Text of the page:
London to Brighton bike ride



J

Jerry

Guest
Hi there,

Just wondering if anyone would know or have a link to the route for the
London to Brighton bike ride? In a moment of recklessness I have entered it
and wanted to find out what I was letting myself in for!

Thanks for any help
Jerry
 
M

MartinM

Guest
Jerry wrote:
> Hi there,
>
> Just wondering if anyone would know or have a link to the route for the
> London to Brighton bike ride? In a moment of recklessness I have entered it
> and wanted to find out what I was letting myself in for!


depends how much you ride, to many Ditchling is the major (some would
say the only)challenge; here is the route I have ridden 10 out of 11
times although last year it went a different way between Ardingly and
Ditchling for some reason;

The Official London to Brighton Bike Ride route (as ridden 1993-2004)

Clapham Common south side - Nightingale Walk- Nightingale Lane- Trinity
Rd - Upper Tooting Rd - Mitcham Rd A217- London Rd- A236 Commonside
West- A237 Carshalton Rd- London Rd- Nightingale Rd- North St under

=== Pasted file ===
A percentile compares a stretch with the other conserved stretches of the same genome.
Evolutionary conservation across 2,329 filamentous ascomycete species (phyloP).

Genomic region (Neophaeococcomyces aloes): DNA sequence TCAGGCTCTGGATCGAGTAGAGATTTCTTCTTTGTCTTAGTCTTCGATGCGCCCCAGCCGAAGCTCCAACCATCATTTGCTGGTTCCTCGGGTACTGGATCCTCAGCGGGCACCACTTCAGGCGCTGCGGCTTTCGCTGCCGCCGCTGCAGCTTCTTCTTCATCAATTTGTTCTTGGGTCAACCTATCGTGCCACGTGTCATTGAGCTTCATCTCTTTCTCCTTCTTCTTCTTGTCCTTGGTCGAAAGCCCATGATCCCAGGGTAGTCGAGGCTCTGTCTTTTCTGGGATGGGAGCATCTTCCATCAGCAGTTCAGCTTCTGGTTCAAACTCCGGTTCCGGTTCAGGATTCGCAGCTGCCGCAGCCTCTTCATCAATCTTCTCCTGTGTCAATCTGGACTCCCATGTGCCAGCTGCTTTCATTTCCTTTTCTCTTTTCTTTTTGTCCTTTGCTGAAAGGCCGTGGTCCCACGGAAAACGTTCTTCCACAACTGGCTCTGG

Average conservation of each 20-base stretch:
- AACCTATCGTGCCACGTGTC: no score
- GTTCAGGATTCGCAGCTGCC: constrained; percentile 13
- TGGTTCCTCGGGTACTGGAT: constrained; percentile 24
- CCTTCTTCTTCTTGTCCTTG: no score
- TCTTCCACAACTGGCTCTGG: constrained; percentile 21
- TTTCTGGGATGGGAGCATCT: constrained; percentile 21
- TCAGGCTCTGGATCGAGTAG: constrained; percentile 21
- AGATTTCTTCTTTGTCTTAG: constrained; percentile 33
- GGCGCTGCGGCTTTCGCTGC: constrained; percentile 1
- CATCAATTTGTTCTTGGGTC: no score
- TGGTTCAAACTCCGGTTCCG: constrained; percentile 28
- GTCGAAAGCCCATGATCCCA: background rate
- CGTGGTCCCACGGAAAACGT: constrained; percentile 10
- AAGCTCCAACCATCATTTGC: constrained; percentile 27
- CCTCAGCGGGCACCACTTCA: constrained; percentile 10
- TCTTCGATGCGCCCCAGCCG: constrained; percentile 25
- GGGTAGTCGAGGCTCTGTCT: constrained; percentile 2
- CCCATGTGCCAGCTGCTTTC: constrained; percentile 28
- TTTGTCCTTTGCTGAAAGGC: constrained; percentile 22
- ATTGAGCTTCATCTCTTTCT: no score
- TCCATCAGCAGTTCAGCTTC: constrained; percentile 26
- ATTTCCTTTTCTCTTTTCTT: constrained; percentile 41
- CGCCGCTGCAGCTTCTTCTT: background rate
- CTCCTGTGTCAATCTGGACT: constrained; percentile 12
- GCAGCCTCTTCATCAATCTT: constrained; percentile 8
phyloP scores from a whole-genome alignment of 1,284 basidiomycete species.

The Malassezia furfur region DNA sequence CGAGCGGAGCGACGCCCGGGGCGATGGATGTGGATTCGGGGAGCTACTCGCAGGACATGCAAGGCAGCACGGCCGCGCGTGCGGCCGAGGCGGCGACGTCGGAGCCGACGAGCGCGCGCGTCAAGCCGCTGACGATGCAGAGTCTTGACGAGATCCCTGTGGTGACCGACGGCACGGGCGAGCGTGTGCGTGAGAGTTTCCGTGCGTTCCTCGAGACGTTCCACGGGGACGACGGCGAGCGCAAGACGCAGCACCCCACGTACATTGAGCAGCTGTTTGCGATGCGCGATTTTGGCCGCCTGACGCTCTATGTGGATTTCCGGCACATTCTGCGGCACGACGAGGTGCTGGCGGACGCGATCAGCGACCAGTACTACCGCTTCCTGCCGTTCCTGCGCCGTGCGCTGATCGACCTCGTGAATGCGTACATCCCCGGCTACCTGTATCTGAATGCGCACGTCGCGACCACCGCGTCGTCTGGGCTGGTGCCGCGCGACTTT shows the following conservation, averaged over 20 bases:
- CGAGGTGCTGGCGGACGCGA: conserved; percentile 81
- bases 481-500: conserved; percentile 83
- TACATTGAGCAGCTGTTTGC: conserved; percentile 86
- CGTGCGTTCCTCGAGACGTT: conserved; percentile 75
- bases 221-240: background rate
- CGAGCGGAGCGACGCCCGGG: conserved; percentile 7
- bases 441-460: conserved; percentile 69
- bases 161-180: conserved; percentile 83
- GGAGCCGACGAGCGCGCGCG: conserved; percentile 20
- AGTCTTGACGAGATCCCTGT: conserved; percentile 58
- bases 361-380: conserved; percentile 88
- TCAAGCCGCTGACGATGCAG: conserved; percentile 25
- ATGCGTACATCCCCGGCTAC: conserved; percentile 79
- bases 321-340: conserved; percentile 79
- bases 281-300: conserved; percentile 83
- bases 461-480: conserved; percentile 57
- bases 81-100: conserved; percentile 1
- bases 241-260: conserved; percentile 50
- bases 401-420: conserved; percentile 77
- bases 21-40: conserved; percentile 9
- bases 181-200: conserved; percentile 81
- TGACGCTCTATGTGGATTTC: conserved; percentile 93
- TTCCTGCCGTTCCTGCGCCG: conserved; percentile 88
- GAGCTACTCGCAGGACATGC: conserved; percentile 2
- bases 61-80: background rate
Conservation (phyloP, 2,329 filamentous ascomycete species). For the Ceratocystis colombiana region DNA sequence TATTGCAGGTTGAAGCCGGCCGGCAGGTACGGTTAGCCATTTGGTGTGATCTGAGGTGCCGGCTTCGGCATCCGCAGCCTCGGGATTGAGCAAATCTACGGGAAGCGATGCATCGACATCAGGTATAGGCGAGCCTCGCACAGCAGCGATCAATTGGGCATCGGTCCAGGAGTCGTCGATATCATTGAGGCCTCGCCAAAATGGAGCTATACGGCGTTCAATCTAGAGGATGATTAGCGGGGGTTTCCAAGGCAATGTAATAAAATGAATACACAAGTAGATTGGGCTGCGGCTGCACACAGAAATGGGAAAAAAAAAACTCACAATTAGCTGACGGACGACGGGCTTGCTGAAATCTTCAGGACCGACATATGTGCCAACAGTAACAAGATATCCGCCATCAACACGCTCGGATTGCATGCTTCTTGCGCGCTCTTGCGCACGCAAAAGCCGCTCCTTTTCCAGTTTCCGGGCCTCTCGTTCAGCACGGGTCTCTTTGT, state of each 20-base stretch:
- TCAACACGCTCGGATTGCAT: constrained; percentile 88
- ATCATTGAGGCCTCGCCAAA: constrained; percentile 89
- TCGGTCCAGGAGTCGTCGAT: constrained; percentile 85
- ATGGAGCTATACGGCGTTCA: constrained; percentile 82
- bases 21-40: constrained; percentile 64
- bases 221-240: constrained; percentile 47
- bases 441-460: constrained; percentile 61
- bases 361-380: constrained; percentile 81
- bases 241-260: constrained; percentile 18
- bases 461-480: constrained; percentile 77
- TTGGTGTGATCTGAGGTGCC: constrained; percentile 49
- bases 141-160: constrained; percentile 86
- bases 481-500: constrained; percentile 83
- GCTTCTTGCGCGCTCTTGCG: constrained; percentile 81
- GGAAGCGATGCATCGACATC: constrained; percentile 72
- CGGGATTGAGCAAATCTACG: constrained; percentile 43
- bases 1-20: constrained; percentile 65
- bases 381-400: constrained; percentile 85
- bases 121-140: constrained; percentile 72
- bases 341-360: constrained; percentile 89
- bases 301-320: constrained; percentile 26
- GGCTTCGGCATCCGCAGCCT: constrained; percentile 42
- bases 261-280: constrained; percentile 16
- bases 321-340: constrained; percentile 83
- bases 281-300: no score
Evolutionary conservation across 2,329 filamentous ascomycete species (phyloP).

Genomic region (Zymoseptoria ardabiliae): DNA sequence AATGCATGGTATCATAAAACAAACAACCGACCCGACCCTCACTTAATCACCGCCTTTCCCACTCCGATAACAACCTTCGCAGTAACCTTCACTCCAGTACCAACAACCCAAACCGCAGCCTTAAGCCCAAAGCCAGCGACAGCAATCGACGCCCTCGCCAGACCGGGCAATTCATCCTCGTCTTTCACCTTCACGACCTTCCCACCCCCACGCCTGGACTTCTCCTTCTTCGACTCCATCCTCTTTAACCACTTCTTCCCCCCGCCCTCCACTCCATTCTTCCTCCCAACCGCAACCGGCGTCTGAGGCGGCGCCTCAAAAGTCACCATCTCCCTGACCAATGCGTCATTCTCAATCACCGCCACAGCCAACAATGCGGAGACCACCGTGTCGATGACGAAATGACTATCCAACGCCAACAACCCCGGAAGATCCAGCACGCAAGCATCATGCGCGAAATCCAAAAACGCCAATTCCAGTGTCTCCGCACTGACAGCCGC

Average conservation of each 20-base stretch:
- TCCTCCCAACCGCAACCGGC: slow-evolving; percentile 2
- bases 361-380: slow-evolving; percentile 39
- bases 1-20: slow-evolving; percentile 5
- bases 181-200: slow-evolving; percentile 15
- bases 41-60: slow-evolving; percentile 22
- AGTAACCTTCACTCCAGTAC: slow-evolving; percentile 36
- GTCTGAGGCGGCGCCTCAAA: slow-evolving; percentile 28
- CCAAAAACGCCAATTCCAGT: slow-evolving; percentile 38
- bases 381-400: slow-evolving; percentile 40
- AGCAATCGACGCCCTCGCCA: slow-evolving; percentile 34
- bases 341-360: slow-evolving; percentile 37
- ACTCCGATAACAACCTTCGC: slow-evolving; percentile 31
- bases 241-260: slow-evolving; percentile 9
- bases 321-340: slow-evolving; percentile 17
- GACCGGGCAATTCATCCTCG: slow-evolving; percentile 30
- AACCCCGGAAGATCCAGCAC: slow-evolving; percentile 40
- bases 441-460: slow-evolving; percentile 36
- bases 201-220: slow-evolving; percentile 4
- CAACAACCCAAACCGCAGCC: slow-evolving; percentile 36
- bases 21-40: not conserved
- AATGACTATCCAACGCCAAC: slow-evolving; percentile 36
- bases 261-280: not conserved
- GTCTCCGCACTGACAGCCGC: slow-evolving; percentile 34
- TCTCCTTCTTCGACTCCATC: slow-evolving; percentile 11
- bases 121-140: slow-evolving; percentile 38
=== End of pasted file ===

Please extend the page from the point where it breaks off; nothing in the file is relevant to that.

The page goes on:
Carshalton Stn- A 232 R by the ponds- Park Hill- past Oaks Park-
Woodmansterne- How Lane- Kingswood- L to go past *****'s Farm shop -
under M25- L through Gatton Bottom- R onto A23 over M25- Merstham -
Nutfield Rd- Nutfield Marsh- Over A25- past Dog and Duck -R at T into
and through Smallfield - L onto B2037- R onto B2028 by Effingham Park
hotel- continue through Turners Hill and Ardingly- Lindfield- Haywards
Heath- B2112 to Ditchling-

(alternatively at Stone Cross after Lywood cottages about 2 km after
Ardingly, L sp Horsted Keynes - R at T - L into Plummerden Lane - R at
T- through Walstead- L after cemetery- L back onto B2028- R at A272 - L
into Slugwash Lane- L at T- R in Wivelsfield Green - 1st R into Hundred
Acre Lane- R at T- L at RAB onto B2112 over railway and through
Ditchling where L to the Beacon)


up the Beacon, then after a well deserved ice cream continue to L at T
and continue through Coldean under the A27 to R at lights onto A270 to
Brighton- continue to Palace Pier where L along sea front to finish in
Madeira Drive.
 
M

MartinM

Guest
I should add it normally goes through Walsted but went through Haywards
Heath last year and also in 2001 because of foot and mouth, the
Walstead route is much nicer but they are both pretty easy. The BHF are
normally quite secretive about the route presumably to keep unofficial
riders away, but it is displayed on traffic warning signs several weeks